1. Travel for free
If you qualify for a concessionary local authority travel pass – usually called the bus pass – make the most of it.
The age at which you qualify depends on where you live. For instance, it’s 60 in Scotland, Wales and Northern Ireland, but it’s a woman’s state pension age in England (even if you are a man!).
The age at which individual women qualify for a state pension depends on their birth date and can be found here. London residents can also get a special 60+ Oyster card (travel pass available for use in London) at age 60.
Bus pass holders can travel the length and breadth of their home country at no charge at all – so travel on local buses is free within England for people who live in England and within Wales for those who live in Wales, etc. It's usually also free on journeys that start or end within your home country, even if they go over the border.
But remember: check for time restrictions on when free travel is allowed.
In 2008, Richard Elloway of Somerset was the first person to complete the journey from Land’s End to John o’ Groats and back free of charge by local buses.
Unfortunately this is no longer possible, as English passes are no longer accepted in Scotland, but you should be able to get beyond Carlisle at least.
2. Make the most of your travel concessions
Your bus pass may give you extra travel concessions. For instance, your local authority might give you a discount on the purchase of a Senior Railcard, or reduced fares on local rail services.
Even if you don’t get a discount from your local authority, buying a rail card will save you money on many rail fares throughout the UK.
3. Buy the cheapest ticket type
You may get a cheaper ticket if you commit to a particular train or bus. Look for 'advance' fares, which are usually the cheapest.
You probably won’t be able to change your booking so be sure you will be able to travel at that time before you buy.
How to cut the cost of train travel
4. Travel by an alternative route to save money
Make sure to try to find alternative routes if the length of journey is not important. Alternative train or coach operators may offer cheaper fares than the principal operator to your destination, although the journey may take longer, use a different route or make more stops.
5. Use a discount train or bus service
Megabus and Megatrain fares cost from just £1 plus a 50p booking fee. Megabus runs its own buses and Megatrain offers cheap fares on East Midlands and South West Trains. Megabusplus gives you cheap fares for combined bus and train journeys. You can search online for all of these.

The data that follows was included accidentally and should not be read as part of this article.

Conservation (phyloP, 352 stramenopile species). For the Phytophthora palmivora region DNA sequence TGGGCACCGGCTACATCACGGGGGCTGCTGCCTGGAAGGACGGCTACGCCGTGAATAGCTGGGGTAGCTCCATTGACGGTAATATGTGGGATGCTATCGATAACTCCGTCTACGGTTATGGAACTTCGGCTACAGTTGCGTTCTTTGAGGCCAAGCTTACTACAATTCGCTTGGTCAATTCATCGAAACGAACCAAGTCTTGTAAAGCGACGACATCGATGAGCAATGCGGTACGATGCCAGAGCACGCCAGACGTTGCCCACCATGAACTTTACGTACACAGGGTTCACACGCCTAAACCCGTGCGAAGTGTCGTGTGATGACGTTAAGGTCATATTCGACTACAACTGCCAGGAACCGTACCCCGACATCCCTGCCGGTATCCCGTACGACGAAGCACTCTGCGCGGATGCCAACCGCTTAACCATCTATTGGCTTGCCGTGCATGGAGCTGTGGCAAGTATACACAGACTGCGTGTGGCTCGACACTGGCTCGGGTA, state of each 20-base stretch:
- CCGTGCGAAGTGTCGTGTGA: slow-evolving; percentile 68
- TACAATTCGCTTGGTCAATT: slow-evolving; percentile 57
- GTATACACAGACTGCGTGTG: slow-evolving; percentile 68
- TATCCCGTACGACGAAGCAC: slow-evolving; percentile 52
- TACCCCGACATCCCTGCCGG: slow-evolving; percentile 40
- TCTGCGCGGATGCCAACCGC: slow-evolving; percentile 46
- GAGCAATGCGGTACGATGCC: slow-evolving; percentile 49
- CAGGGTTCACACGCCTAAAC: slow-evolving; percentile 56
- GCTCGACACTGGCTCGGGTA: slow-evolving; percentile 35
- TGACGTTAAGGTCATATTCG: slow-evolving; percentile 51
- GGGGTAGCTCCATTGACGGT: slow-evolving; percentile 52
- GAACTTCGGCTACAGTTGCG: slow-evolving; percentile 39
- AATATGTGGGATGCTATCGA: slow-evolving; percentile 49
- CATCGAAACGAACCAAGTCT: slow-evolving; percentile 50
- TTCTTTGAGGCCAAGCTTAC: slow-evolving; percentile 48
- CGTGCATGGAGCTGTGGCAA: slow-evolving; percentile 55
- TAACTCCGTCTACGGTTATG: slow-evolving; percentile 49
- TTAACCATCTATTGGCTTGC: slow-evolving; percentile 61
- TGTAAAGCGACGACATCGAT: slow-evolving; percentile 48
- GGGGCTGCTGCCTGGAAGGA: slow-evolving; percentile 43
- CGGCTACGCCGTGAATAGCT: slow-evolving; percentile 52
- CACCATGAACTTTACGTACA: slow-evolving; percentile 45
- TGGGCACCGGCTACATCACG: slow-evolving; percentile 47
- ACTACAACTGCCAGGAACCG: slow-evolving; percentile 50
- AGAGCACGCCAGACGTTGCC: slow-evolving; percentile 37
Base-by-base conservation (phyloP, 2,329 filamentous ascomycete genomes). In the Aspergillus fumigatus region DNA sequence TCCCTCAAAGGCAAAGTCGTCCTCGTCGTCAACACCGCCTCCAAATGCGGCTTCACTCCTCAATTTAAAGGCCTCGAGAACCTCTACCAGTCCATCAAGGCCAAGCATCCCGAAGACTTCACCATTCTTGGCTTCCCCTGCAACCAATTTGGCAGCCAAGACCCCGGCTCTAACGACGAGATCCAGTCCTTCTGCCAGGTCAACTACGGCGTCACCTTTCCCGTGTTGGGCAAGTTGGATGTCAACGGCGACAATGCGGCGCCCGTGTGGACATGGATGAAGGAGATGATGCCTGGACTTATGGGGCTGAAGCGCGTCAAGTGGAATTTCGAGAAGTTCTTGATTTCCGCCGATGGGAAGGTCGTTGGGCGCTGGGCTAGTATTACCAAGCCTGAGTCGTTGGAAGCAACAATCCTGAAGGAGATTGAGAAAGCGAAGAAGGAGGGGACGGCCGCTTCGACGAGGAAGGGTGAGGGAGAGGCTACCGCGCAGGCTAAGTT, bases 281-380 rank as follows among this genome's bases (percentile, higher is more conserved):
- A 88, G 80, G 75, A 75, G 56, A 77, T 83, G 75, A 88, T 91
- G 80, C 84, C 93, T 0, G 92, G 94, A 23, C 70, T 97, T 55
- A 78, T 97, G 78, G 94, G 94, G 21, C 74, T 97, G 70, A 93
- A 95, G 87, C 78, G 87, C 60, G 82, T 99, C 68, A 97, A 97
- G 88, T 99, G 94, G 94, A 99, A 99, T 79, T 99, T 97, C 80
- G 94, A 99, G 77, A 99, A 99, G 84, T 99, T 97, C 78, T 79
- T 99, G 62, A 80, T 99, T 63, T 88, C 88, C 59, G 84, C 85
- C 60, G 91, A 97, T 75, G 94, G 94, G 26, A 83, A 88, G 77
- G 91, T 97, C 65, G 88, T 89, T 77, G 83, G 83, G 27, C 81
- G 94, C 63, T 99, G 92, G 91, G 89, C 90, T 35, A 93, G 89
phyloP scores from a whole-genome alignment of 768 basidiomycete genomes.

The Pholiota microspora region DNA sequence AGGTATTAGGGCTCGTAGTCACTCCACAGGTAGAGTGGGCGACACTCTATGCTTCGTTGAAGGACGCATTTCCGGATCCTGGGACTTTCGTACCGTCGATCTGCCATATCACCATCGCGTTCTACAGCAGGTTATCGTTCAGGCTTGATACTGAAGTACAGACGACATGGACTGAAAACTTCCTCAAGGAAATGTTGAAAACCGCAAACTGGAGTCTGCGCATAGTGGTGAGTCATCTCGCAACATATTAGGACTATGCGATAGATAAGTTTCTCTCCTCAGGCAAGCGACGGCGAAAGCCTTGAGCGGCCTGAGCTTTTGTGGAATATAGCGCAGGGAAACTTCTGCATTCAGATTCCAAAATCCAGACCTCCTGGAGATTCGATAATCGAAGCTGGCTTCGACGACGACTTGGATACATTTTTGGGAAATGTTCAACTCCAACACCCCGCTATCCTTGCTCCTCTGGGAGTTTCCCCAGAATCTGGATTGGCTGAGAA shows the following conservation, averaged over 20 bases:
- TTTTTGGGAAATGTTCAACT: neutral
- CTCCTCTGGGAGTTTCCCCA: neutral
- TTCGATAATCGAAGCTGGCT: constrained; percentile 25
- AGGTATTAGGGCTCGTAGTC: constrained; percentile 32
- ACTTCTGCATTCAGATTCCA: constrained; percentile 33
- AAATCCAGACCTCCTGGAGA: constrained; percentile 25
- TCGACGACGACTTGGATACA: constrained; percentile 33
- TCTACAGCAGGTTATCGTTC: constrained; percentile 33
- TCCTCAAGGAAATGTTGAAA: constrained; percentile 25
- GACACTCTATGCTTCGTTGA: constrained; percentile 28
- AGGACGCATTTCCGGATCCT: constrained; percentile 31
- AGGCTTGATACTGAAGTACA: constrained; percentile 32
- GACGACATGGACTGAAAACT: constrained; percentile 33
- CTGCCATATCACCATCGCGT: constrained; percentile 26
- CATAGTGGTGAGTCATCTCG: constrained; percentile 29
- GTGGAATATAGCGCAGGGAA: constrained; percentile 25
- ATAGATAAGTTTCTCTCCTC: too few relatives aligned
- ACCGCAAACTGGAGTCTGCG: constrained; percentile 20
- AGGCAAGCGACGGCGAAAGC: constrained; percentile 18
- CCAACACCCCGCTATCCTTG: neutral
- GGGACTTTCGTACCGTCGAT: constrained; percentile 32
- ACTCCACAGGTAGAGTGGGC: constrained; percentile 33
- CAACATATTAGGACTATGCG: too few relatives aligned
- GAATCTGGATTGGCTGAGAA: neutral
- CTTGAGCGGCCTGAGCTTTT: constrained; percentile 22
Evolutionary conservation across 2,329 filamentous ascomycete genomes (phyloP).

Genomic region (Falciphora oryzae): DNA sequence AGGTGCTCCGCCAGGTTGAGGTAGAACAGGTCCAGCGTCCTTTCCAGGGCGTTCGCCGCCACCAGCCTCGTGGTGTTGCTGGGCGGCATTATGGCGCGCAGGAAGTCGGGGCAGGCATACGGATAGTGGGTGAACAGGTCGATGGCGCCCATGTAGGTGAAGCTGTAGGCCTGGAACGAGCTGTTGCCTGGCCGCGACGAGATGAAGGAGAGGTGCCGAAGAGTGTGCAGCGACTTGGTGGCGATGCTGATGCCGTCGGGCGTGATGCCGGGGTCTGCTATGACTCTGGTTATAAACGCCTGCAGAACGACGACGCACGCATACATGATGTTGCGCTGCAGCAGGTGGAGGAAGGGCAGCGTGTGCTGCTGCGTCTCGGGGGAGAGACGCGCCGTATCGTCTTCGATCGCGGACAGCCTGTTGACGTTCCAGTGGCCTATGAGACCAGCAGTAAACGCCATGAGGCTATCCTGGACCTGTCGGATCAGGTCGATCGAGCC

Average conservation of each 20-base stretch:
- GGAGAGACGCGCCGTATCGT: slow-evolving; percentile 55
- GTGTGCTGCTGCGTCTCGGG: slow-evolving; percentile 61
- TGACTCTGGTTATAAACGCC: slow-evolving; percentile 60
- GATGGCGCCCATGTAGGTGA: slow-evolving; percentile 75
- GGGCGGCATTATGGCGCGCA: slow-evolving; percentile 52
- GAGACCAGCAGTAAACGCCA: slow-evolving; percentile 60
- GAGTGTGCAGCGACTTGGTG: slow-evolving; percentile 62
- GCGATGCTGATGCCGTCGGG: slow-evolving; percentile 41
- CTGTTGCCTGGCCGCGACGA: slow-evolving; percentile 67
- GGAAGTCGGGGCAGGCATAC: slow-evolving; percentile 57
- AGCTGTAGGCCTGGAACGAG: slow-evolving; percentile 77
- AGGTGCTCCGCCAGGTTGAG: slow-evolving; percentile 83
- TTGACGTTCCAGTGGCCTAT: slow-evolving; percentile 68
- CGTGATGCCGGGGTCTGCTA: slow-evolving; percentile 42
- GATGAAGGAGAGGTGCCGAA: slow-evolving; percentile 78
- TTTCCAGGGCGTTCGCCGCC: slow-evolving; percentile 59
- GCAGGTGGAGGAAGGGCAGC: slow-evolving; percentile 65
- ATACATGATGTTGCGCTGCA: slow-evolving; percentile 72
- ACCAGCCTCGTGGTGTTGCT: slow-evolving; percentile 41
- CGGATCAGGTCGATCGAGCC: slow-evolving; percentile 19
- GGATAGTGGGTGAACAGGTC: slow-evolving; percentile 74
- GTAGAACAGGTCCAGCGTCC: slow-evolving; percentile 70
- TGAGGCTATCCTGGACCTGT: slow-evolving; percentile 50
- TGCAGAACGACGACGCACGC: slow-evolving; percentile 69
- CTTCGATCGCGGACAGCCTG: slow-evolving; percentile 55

6. Split your tickets and get a better deal
Use a website such as Split Train Times to mix and match train tickets. You can end up on the same train in the same seat for the same journey, but pay a fraction of the price if you buy different tickets for each stage of your journey.
For instance, if you buy just one ticket and leave your departure point at peak time, your whole journey will be charged a peak rate.
If you buy a ticket to the station that the train passes through when peak time changes to off-peak, and then a second ticket from that station to your destination, you can end up paying far less without moving from your seat.
7. Consider renting a car
If you are travelling a long distance for a short visit but need a car at your destination, make sure you compare the price of cheap train or bus tickets and car hire against driving for the whole journey.
Depending on the length of your journey, the duration of your stay and the number of people travelling, it could work out better value to leave your own car at home and save it from wear and tear too.
Save 10% on global vehicle hire with our partner Hertz. Find out more here.
8. Choose carefully when you book
Bargain rail tickets are usually released three months before the travel date. Use a website such as nationalrail.co.uk or thetrainline.com (but watch out, some charge booking fees) to find the cheapest deal, particularly if you can be flexible about when you need to travel.
Use an airline comparison site to look for cheap flight deals. Check budget airlines too, which may not be listed on these flight aggregators.
The best deals on flights are usually about six to eight weeks in advance of the date you want to go. It could therefore be worth delaying booking your trip, unless you are planning travel for a busy period, such as Christmas or the middle of the summer holidays.
Q Is there a best/cheapest day of the week to fly? I have looked at various options but can’t detect a pattern.
Ask seven experts and you’ll probably get seven different days of the week in reply. Midweek (Tuesdays/Wednesdays) and, surprisingly, Saturdays are generally cited as the most economical. Others throw Thursdays into the mix. But then you could strike lucky and find a last-minute cheap flight on a Friday.
There are so many deals and flight comparison websites, with price alerts (which will contact you if the price of a fare you’re interested in changes), that for the sake of your sanity, first settle on where and
when you want to go. Then start searching with a day or two either side for leeway – expedia.co.uk and kayak.co.uk are just two sites you could try.
Want to make a saving on your airport parking, ferry travel and car hire? You'll find a number of Saga-exclusive travel savings on our holidays website